Alabama Student Who Defied Segregation Dies

James Hood was one of two to stand up to George Wallace in 1963

By Newser Editors and Wire Services

Posted Jan 18, 2013 5:51 PM CST

(Newser) – One of the first black students who enrolled at the University of Alabama a half-century ago in defiance of racial segregation has died. James Hood of Gadsden was 70. Then-Alabama Gov. George Wallace made his infamous "stand in the schoolhouse door" in a failed effort to prevent Hood and Vivian Malone from registering for classes at the university in 1963.

Hood and Malone were accompanied by Deputy US Attorney General Nicholas Katzenbach when they were confronted by Wallace as they attempted to enter the university's Foster Auditorium to register for classes and pay fees. Wallace backed down later that day, and Hood and Malone registered for classes.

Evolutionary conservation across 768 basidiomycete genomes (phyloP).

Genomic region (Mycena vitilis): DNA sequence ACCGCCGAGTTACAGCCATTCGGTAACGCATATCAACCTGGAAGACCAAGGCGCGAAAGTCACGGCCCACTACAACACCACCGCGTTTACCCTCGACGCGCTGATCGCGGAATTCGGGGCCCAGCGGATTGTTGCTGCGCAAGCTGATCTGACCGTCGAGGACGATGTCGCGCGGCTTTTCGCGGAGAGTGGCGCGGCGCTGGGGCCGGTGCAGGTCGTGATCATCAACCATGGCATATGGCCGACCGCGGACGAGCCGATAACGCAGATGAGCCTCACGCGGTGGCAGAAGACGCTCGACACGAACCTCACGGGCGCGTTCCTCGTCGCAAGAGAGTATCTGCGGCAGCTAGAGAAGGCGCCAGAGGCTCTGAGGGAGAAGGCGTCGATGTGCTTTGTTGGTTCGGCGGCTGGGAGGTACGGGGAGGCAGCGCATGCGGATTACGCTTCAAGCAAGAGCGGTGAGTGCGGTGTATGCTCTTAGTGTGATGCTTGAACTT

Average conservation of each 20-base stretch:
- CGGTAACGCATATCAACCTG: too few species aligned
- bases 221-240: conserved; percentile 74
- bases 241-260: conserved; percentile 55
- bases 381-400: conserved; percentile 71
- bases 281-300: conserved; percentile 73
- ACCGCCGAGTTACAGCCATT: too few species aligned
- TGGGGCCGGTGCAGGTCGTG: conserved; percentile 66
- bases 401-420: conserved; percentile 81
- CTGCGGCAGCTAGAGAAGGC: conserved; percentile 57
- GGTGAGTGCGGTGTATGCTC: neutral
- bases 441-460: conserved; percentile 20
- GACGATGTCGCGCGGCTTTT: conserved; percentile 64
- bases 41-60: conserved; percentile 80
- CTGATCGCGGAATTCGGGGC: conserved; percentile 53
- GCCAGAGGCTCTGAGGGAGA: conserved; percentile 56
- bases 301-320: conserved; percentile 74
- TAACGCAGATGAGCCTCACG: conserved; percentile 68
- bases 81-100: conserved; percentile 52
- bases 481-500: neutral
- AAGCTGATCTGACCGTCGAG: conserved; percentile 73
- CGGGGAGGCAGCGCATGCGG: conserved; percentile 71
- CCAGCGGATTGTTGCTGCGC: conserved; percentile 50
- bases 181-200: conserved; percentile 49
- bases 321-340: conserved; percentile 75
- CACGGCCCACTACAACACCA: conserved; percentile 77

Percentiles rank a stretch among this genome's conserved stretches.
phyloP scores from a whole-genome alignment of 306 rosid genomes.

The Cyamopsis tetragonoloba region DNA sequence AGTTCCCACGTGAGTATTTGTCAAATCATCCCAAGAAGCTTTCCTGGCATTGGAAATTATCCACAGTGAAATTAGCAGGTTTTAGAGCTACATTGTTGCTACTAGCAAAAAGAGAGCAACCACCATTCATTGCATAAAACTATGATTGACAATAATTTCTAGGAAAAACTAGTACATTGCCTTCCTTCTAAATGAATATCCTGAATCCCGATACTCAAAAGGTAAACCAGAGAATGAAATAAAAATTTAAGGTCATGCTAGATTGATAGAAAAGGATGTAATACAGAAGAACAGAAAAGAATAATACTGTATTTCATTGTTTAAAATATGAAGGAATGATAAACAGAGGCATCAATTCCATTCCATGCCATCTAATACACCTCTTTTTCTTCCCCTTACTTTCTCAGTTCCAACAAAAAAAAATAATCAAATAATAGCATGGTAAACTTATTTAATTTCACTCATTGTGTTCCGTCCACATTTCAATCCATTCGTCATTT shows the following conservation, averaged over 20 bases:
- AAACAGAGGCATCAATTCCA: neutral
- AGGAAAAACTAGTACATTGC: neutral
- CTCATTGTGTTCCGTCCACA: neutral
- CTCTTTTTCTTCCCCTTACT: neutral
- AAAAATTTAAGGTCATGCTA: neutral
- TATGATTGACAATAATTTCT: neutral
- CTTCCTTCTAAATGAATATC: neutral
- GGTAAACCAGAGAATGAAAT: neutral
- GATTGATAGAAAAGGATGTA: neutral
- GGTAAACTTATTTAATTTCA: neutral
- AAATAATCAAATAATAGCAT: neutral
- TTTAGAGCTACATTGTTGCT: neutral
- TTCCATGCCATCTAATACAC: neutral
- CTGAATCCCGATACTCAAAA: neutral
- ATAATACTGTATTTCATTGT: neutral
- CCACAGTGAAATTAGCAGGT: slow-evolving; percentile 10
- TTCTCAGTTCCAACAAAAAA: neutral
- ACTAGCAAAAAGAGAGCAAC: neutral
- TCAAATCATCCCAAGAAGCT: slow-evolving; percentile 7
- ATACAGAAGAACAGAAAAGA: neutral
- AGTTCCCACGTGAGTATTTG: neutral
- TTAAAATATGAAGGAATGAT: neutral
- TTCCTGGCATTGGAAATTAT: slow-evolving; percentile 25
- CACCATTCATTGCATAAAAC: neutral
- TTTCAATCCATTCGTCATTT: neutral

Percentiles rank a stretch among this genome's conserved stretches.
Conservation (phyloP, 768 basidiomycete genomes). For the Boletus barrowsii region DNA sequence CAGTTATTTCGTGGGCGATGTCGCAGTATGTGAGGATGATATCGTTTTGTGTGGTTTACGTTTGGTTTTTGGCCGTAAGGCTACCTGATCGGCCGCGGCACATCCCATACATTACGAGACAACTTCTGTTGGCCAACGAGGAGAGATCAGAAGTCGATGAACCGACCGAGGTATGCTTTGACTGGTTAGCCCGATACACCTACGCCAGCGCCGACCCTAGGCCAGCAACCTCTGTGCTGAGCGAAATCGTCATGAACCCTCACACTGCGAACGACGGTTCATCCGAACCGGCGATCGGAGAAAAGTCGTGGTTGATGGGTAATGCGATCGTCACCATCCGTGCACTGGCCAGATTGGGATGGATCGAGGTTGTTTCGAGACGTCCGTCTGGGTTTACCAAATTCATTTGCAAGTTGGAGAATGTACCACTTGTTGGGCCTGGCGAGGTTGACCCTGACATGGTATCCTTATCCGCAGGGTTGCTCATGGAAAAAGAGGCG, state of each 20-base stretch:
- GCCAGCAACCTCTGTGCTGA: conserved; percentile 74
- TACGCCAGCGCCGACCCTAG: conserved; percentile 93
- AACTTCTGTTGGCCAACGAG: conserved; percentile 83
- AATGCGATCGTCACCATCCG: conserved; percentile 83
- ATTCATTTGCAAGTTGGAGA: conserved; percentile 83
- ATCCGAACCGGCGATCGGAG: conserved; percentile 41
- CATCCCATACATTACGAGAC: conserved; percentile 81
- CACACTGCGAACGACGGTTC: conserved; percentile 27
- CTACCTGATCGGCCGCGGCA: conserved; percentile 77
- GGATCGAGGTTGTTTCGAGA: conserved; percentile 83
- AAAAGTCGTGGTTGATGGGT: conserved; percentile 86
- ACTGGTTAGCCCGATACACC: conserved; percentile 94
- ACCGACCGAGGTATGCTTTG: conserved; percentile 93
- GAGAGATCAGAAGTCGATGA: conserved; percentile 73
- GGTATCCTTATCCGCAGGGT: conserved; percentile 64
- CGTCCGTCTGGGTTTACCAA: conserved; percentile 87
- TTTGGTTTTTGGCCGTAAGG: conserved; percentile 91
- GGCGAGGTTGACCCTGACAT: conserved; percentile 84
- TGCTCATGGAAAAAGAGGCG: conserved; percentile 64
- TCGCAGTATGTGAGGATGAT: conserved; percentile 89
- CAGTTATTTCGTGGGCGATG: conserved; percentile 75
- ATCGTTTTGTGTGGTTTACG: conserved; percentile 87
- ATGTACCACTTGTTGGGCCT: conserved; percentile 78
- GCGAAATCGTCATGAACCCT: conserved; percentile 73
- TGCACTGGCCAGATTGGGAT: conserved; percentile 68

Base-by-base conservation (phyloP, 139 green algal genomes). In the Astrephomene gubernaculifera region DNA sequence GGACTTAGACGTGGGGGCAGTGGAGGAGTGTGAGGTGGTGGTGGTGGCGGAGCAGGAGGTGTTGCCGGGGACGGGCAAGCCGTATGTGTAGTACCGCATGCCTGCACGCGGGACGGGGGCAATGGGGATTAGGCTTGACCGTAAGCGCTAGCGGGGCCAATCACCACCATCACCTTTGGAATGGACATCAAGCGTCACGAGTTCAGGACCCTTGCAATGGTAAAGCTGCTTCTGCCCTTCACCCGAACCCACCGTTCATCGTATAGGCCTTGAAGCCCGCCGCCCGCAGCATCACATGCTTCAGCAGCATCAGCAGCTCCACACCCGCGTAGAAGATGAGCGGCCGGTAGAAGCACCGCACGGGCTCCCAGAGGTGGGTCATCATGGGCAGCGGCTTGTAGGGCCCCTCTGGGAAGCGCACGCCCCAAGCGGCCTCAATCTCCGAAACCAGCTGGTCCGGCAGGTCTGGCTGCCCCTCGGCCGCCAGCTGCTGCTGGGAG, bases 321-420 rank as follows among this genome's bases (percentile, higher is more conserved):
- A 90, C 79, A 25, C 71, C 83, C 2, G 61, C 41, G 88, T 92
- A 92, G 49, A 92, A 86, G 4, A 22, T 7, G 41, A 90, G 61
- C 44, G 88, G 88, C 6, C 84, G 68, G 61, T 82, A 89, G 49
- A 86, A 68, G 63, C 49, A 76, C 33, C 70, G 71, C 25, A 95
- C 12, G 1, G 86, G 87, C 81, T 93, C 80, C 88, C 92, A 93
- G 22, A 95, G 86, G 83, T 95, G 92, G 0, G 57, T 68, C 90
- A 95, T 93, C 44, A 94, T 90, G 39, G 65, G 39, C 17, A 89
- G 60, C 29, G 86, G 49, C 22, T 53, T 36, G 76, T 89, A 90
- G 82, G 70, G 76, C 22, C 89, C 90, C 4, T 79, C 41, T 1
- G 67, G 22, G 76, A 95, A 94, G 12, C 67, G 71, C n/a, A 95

In this June 11, 1963, file photo, Vivian Malone and James Hood stand in the doorway of Foster Auditoriumistered at the University of Alabama.   (Uncredited)
In this July 2, 1996, file photo, former Alabama Gov. George C. Wallace, seated at right, holds hands with James Hood at the Wallace Foundation in Montgomery, Ala.   (Dave Martin)
In this June 9, 1963, file photo, James A. Hood and Vivian J. Malone pose in New York.   (John Lindsay)
« Prev« Prev | Next »Next » Slideshow
My TakeCLICK BELOW TO VOTE
12%
10%
59%
13%
1%
6%
To report an error on this story, notify our editors.

NEWS FROM OUR PARTNERS
Other Sites We Like:   The Street   |   MSN Living   |   PopSugar Tech   |   RealClear   |   24/7 Wall St.   |   Biography   |   Barstool Sports   |   OK!